“We are targeting six individuals related to the Taliban or Haqqani Network who have been involved in attacks on Coalition troops, smuggling of individuals, or financing these terrorist groups,” said Sigal Mandelker, Under Secretary for Terrorism and Financial Intelligence. “This action supports the President’s South Asia Strategy by disrupting these terrorist organizations and publically exposing individuals who facilitate their activities. The Pakistani government must work with us to deny the Taliban and the Haqqani Network sanctuary and to aggressively target their terrorist fundraising.”


Abdul Samad Sani (Sani) was designated for acting for or on behalf of the Taliban.
In early 2017, Sani sent weapons to Taliban members who later attacked an Afghan National Police (ANP) patrol that resulted in the death of one ANP officer and the wounding of two others. As of June 2015, Sani was a member of the Taliban Senior Shura who had received funding to purchase supplies and ammunition for Taliban commanders and fighters engaged in combat in Afghanistan. As of March 2015, Sani was personally involved in appointing special representatives to serve as Taliban fundraisers abroad.
In 2014, Sani traveled to the Gulf to obtain funding and supplies. As of February 2014, the Taliban appointed Sani to take charge of marble mining operations and increase mining production, and that summer he was responsible for collecting funds from an onyx mine in Helmand Province, Afghanistan, and other smuggling operations in which the Taliban had a vested interest. As of November 2013, Sani assisted Taliban commanders and fighters with the financial costs of their medical treatment by arranging for the payment of their medical bills. In August 2013, Sani, a senior Afghan Taliban official, arranged for an Iran-based associate to help a Taliban fundraiser in Iran meet potential donors. As of November 2012, Sani was responsible for collecting donations from businessmen who were Taliban sympathizers in Afghanistan and Pakistan. and in late 2012, Sani traveled at the request of OFAC designated Taliban Finance Commission Head, Gul Agha, to the Girdi Jungal area in Pakistan and collected approximately $450,000 worth of Pakistani rupees from narcotics traffickers.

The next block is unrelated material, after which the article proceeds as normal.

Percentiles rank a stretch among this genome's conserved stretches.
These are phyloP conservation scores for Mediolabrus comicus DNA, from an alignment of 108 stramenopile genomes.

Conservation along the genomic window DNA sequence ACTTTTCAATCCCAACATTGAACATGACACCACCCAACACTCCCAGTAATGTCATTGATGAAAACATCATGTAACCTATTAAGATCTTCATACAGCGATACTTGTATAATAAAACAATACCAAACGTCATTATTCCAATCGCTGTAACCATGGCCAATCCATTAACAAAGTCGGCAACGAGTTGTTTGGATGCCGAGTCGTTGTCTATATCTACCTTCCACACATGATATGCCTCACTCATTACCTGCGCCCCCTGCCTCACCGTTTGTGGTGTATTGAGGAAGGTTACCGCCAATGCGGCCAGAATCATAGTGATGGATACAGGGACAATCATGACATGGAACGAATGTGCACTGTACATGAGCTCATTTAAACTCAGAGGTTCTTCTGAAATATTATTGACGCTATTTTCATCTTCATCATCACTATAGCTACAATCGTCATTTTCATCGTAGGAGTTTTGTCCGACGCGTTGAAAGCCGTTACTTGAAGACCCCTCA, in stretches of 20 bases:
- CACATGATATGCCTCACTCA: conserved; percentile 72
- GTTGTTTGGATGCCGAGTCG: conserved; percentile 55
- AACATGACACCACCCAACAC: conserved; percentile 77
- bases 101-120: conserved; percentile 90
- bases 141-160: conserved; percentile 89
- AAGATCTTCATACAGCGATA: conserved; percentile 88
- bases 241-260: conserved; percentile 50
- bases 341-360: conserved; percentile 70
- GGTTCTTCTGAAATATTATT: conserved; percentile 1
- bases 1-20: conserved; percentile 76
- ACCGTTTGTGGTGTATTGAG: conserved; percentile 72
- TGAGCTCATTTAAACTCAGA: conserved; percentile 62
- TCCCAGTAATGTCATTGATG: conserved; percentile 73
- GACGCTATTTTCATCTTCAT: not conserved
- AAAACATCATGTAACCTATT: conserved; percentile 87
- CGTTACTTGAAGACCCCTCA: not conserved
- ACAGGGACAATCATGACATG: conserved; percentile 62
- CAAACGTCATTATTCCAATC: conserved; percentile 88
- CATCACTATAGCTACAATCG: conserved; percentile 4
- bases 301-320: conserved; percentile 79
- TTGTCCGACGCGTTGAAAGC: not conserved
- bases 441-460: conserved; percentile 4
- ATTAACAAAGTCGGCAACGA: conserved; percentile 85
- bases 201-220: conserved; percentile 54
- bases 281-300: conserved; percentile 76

Sani has served as the Taliban’s Deputy Finance Commissioner, and served as the Governor for the Afghan Central Bank during the Taliban regime.


Abdul Qadeer Basir Abdul Baseer (Baseer) was designated for acting for or on behalf of the Taliban.
In the fall of 2017, Baseer provided Taliban commanders with tens of thousands of dollars for previous attacks conducted in Kunar Province, Afghanistan. In early 2016, Baseer hosted meetings with leaders of the Taliban to convince them to support the then-Supreme Leader of the Taliban, Mullah Akhtar Mohammad Mansur. In the spring of 2015, Baseer, a member of the Taliban Finance Commission, hosted a meeting of the Taliban Senior Shura to plan for the spring 2015 fighting season. As of early 2015, Baseer led the Finance Commission of the Taliban Peshawar Shura, which was responsible for the Taliban’s military and political activities in northern and eastern Afghanistan. Baseer was responsible for collecting financial aid from domestic and foreign sponsors. As of early 2014, Baseer disbursed funds directly to Taliban shadow governors and was responsible for approving large expenses. As of early 2014, Baseer collected all the money from narcotics trafficking, precious stone sales, tithing, and almsgiving.
As of 2009, he served as the treasurer for the Taliban in Peshawar, Pakistan. He was the financial advisor to the Taliban’s Peshawar Military Council and head of the Taliban’s Peshawar Financial Commission as of early 2010. He personally delivers money from the Taliban’s leadership Shura to Taliban groups throughout Pakistan.
During the Taliban regime, Baseer was the General Consul of the Taliban in Islamabad, Pakistan, and according to the United Nations, he also served as the Taliban regime’s Military Attaché at the Taliban Embassy in Islamabad, Pakistan.


Hafiz Mohammed Popalzai (Popalzai) was designated for acting for or on behalf of both the Taliban and Gul Agha Ishakzai.